We would like to leave our grandchildren an inheritance, but we do not want to override the influence and control of their parents by giving an inheritance directly to them.

As you can see, these are all exceptionally complex issues with no quick fixes or one-size-fits-all solutions. The good news is that every one of these conundrums can be successfully addressed and overcome. However, to do so requires a commitment of time, prayer, and a number of very pointed, heart-to-heart conversations to enable you to devise a well-thought-out, strategic inheritance plan that will actually honor the Lord and bless your heirs.

Most families spend far more time preparing the legal documents for their children’s inheritance than they do actually preparing their children for their inheritance. If you want a successful inheritance plan, what you do around the kitchen table with your family is far more important than what you do around the conference table with your attorney.

Ecclesiastes 7:11-12a (NASB) says, Wisdom along with an inheritance is good and an advantage to those who see the sun. For wisdom is protection just as money is protection. If you are going to give your children an inheritance, be sure to give them the wisdom to know what to do with it—or don’t give them one at all. If you give them wisdom, you may not even need to give them an inheritance. They should be able to figure it out themselves, just like you did.

I have adapted the Maturity Marker work created by Mitchell Baris, Carla Garrity, and Carol and John Warnick into four biblically-based Maturity Markers to help parents more objectively assess the preparedness of their heirs to successfully steward their proposed inheritances.

Unfortunately, parents typically address their inheritance dilemmas by executing legal documents that attempt to protect their ill-prepared heirs from harming themselves with their coming inheritance. With these four Maturity Markers, however, parents are able to address and work to correct the problem areas in their heirs’ lives before they ever receive their inheritance.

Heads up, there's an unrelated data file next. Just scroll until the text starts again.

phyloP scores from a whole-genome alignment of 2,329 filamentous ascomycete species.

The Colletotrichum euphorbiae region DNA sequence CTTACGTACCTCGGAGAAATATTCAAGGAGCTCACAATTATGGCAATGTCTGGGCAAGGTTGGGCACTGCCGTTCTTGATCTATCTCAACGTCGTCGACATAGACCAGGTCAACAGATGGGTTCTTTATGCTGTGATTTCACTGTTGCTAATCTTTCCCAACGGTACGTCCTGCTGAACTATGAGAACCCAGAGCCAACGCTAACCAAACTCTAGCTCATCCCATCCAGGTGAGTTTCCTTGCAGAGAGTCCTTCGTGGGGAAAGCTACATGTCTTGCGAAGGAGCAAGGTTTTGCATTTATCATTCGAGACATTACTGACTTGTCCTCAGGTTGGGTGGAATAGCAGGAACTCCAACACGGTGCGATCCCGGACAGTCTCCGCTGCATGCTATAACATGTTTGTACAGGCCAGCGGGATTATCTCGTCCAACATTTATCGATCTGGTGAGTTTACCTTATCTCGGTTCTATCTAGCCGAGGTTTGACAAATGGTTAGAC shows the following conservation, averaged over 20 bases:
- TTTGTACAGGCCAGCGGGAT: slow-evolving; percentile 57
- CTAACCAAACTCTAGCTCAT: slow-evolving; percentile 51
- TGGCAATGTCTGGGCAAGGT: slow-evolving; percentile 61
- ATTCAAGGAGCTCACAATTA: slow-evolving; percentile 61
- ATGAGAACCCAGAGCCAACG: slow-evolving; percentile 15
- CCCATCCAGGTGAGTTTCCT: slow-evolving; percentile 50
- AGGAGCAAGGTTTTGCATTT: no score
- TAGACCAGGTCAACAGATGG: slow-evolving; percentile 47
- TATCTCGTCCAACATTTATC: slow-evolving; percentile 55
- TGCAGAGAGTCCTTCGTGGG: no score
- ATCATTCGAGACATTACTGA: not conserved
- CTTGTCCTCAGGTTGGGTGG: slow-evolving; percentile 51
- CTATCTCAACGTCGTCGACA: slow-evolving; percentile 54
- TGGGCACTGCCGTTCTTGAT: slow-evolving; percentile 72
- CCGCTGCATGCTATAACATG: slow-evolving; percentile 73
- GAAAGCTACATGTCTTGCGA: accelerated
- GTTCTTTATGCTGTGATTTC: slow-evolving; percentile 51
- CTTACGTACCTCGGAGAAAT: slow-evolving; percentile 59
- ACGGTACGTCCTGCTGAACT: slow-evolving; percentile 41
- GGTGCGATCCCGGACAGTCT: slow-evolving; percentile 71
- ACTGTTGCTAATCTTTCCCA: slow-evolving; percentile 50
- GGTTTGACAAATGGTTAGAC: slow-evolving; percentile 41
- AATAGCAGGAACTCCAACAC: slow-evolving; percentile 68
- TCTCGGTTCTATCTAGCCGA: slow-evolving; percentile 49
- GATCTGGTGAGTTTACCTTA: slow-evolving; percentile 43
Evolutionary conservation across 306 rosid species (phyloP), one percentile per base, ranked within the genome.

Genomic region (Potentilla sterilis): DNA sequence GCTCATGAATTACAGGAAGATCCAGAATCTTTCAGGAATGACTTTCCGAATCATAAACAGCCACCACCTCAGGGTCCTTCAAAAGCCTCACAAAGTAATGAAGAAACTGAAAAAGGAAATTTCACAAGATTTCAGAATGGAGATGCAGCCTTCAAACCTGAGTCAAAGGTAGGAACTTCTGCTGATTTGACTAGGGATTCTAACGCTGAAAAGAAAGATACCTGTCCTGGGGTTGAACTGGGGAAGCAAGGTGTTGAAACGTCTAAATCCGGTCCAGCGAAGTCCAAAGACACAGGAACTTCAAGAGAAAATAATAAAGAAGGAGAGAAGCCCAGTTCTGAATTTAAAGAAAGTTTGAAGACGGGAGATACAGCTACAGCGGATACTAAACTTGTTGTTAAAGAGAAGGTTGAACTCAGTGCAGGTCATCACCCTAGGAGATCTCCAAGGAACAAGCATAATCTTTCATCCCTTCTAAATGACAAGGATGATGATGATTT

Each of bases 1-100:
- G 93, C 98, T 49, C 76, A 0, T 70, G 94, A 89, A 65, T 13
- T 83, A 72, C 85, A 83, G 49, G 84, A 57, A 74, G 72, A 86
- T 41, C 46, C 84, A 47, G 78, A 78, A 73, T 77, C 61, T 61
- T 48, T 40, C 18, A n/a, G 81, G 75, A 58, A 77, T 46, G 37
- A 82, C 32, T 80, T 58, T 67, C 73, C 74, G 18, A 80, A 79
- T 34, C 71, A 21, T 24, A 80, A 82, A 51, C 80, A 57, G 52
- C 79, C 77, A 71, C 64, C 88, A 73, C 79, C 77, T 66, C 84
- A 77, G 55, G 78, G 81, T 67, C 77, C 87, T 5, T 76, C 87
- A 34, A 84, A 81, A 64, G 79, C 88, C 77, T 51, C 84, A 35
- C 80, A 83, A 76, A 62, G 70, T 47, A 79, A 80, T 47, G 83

Spiritual Maturity Marker #1: An Heir’s Relationship with God
Signs for this Spiritual Maturity Marker would include an heir who is:

  • Growing as a personal follower of Jesus;
  • Developing godly character; and
  • Ministering to others.


Emotional Maturity Marker #2: An Heir’s Relationship with Himself
Signs for this Emotional Maturity Marker would include an heir who is:

  • Taking responsibility for his/her actions and proactively seeking to correct his/her mistakes and sins;
  • Controlling his/her anger, frustration, disappointment, and stress appropriately; and
  • Avoiding chronic problematic and self-destructive behavior.


Relational Maturity Marker #3: An Heir’s Relationship with Others
Signs for this Relational Maturity Marker would include an heir who is:

  • Developing and maintaining healthy and meaningful long-term relationships with friends and family;
  • Treating other people with respect and dignity; and
  • Making personal sacrifices for the benefit of others.


Financial Maturity Marker #4: An Heir’s Relationship with Money
Signs for this Financial Maturity Marker would include an heir who is:

  • Living financially independent of parents;
  • Exercising self-control in spending and consumption; and
  • Engaging in enthusiastic and generous giving.


These Maturity Markers should better equip you to have real, meaningful dialogue with your children. They can enable you to establish measurable and attainable standards by which to make more objective inheritance decisions, instead of having those decisions driven primarily by emotion and guilt. Designing a thoughtful, loving, and effective inheritance plan for your family is neither simple nor easy, but it will undoubtedly be time very well spent for you and your family.